The European Skeptics Congress—Having Fun While Learning about Intereuropean Skepticism

Annika Harrison

Can you quickly introduce yourself?

My name is Paul De Belder. I’m an engineer working for a spin-off of Leuven university, which develops machines for visual quality control in IC-manufacturing. I have been an active skeptic ever since I learned about CSICOP when working in the USA in 1990. I’ve been a board member of SKEPP, the Flemish Belgian skeptical society (there are two in our bilingual country) for many years, and I have been president the past few years.

What’s your job in ECSO? What is ECSO? What is the ESC?

I have no function in ECSO. ECSO is the European Council of Skeptical Organisations, the committee where our national organizations exchange experiences and coordinate activities. ESC is the European Skeptics Congress, organized every other year in another country. The organization of ESC is delegated to the local skeptical societies.

The last ESC in 2017, where audience and speakers could meet and talk about skeptical topics. Photo taken by Susan Gerbic.

Can you tell us something about the conferences in the past?

I have not been able to attend too many of them because of work or family duties, but I did go to the last two, ESC2017 in Wroclaw, Poland, and ESC2015 in London. And of course, I was involved in ESC2005, which SKEPP organized in Brussels. These conferences have two goals: present a variety of themes in talks by leading skeptics and researchers and provide a forum where you can meet colleagues from other countries and get to know your “skeptical heroes” in real life.

Can you tell us something about Ghent and the venue of the next ESC?

Ghent is one of our historical cities in the western part of Belgium, an important manufacturing and trading center from the Middle Ages on. Much of the fabric and buildings of the old city has been preserved, with canals, narrow streets, and old market squares providing a lively atmosphere. It is home to one of Belgium’s major universities, Ghent University, founded in 1817, which over time played an important role in promoting freethinking and countering the power of the church, in what was then a mostly Catholic country. SKEPP also has many members who teach, work, or study at Ghent University. Therefore, it was a logical choice for the venue of ESC2019. Most activities will be held in the neoclassical building of the “Great Aula,” although not in its circular main hall.

Who are the organizing Skeptical organizations?

The main organizer is SKEPP, founded it 1990 and very active in the Flemish (i.e., Dutch speaking) part of the country. We are assisted by three other organizations:

There is Comité Para, the oldest skeptical organization in the world, founded in 1947 and recently revamped by their younger generation. They represent the French speaking skeptics in Wallonia and Brussels.

Then there is Skepsis, the Dutch skeptical organization, founded in 1987, with whom we often collaborate due to our common language.

And last but not least, Vereniging tegen de Kwakzalverij or Society against Quackery, venerable Dutch society founded in 1881 (!).

What can we expect from the eighteenth ESC? Who are the speakers?

We have selected a number of themes for ESC2019:

  • European skeptics—a thirty-year retrospective
  • The never-ending struggle against quackery
  • Anomalistic psychology
  • Green skepticism
  • How con men operate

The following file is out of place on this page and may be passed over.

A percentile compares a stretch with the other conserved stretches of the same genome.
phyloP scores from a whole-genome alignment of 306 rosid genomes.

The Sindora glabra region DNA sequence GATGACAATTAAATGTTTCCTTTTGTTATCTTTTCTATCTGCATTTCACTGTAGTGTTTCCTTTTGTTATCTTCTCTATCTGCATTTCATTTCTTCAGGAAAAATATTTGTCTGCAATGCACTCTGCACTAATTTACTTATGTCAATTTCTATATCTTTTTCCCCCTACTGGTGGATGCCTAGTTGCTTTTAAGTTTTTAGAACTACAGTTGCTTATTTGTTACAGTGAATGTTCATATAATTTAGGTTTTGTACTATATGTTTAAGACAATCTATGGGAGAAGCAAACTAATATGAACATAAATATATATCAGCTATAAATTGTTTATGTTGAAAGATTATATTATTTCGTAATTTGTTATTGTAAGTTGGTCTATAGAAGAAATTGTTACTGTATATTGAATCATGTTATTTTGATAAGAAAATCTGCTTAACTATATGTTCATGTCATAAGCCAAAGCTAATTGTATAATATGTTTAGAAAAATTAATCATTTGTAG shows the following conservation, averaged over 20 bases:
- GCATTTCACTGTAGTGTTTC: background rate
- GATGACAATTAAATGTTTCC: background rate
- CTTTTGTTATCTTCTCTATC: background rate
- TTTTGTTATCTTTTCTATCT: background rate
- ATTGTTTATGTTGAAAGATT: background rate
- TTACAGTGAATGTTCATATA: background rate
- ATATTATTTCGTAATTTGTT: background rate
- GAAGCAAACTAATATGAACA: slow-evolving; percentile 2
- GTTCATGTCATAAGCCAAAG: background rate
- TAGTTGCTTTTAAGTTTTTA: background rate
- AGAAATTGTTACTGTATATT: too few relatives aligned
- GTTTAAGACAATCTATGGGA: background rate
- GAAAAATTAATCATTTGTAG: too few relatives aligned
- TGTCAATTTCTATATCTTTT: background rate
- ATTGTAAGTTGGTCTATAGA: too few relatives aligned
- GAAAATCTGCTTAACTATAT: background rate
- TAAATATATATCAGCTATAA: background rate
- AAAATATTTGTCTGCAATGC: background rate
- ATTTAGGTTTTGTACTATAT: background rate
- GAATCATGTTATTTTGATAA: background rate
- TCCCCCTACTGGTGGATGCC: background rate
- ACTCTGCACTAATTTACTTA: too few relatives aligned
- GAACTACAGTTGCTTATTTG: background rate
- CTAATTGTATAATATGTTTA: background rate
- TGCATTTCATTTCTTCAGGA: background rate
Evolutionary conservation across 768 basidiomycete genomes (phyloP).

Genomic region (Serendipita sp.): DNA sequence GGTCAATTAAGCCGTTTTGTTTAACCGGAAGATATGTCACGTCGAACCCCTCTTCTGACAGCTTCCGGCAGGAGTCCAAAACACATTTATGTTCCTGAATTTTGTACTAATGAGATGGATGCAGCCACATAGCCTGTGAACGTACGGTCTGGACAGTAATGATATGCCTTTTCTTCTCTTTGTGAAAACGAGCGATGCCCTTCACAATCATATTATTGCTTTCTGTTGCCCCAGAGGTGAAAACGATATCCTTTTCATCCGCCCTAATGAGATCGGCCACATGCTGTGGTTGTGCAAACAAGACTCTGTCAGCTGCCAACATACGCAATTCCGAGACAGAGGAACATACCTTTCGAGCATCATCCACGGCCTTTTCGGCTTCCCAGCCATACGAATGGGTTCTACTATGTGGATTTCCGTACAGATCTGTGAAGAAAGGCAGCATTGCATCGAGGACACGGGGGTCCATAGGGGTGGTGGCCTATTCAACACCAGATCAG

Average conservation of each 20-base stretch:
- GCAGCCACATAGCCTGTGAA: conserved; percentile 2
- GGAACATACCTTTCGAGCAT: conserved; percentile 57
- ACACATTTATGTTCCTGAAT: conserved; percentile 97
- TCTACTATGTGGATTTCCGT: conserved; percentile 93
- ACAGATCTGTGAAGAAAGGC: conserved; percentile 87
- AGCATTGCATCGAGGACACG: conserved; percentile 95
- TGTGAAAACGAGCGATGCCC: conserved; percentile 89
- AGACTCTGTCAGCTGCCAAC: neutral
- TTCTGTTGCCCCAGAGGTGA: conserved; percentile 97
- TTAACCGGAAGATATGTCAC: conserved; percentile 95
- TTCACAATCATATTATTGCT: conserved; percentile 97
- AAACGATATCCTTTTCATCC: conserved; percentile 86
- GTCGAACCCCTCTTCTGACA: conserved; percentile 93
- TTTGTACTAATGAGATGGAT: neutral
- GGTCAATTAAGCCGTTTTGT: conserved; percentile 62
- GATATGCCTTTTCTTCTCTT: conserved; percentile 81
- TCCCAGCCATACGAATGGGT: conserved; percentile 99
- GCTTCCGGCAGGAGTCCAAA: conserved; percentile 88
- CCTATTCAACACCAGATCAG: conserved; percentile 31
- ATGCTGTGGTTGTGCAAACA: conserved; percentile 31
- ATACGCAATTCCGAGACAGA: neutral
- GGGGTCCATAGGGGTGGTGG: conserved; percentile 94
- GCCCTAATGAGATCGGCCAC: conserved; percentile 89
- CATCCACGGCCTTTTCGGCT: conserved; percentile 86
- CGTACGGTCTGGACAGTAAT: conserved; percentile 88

Not all speakers are confirmed yet, but I can give you a few names already:

  • Prof. Dr. Edzard Ernst
  • Prof. Dr. Chris French
  • Kavin Senapathy
  • And “our own” Prof. Dr. Johan Braeckman, professor in philosophy at the University of Ghent and University of Amsterdam

What are you excited to see or do?

Meeting so many likeminded people from other countries, picking up ideas from their experiences, and learning new things.

Professor Ernst was at the ESC2015 and will also be at the Congress in 2019. Photo taken by Leon Korteweg, CC-BY-SA 4.0.

What was the reason for putting the conference from Thursday to Saturday, not from Friday to Sunday or Saturday/Sunday?

The conference is Friday through Sunday, but there is a pre-program event on Thursday afternoon, organized by Comité Para in Brussels. Afterward we will take the train to Ghent for the main event. We got the idea from ESC2017, where they organized a pre-program event in Prague and then took the bus to Wroclaw.

Will there be any fringe events or evening events?

Yes. On Thursday night there will be a fun evening, organized by Belgian mentalist Gili, well known also in the Netherlands and France. On Friday night we plan a range of activities, including guided tours of historic Ghent. And on Saturday night there will be a banquet that requires a separate reservation.

Anything you would like to add?

We would like ECSO to become more active in coordinating actions between different member societies. Many laws and regulations nowadays are made on the European rather than the national level. We need to get organized skepticism involved in informing and assisting our MEP’s (Members of the European Parliament). ESC offers a forum to get started on such initiatives.

Note: This interview has been lightly edited for clarity.

Annika Harrison

Annika Harrison is a member of Guerilla Skepticism on Wikipedia (GSoW) and of Gesellschaft für wissenschaftliche Untersuchung von Parawissenschaften (GWUP; the German Skeptics organization). She enjoys interviewing European and other skeptics, but also writing and improving Wikipedia pages.

Annika Harrison ist ein Mitglied von Guerilla Skepticism on Wikipedia (GSoW) und der  Gesellschaft für wissenschaftliche Untersuchung von Parawissenschaften (GWUP). Sie interviewt gerne europäische und andere Skeptiker, berichtet von Konferenzen und schreibt oder verbessert Wikipediaseiten.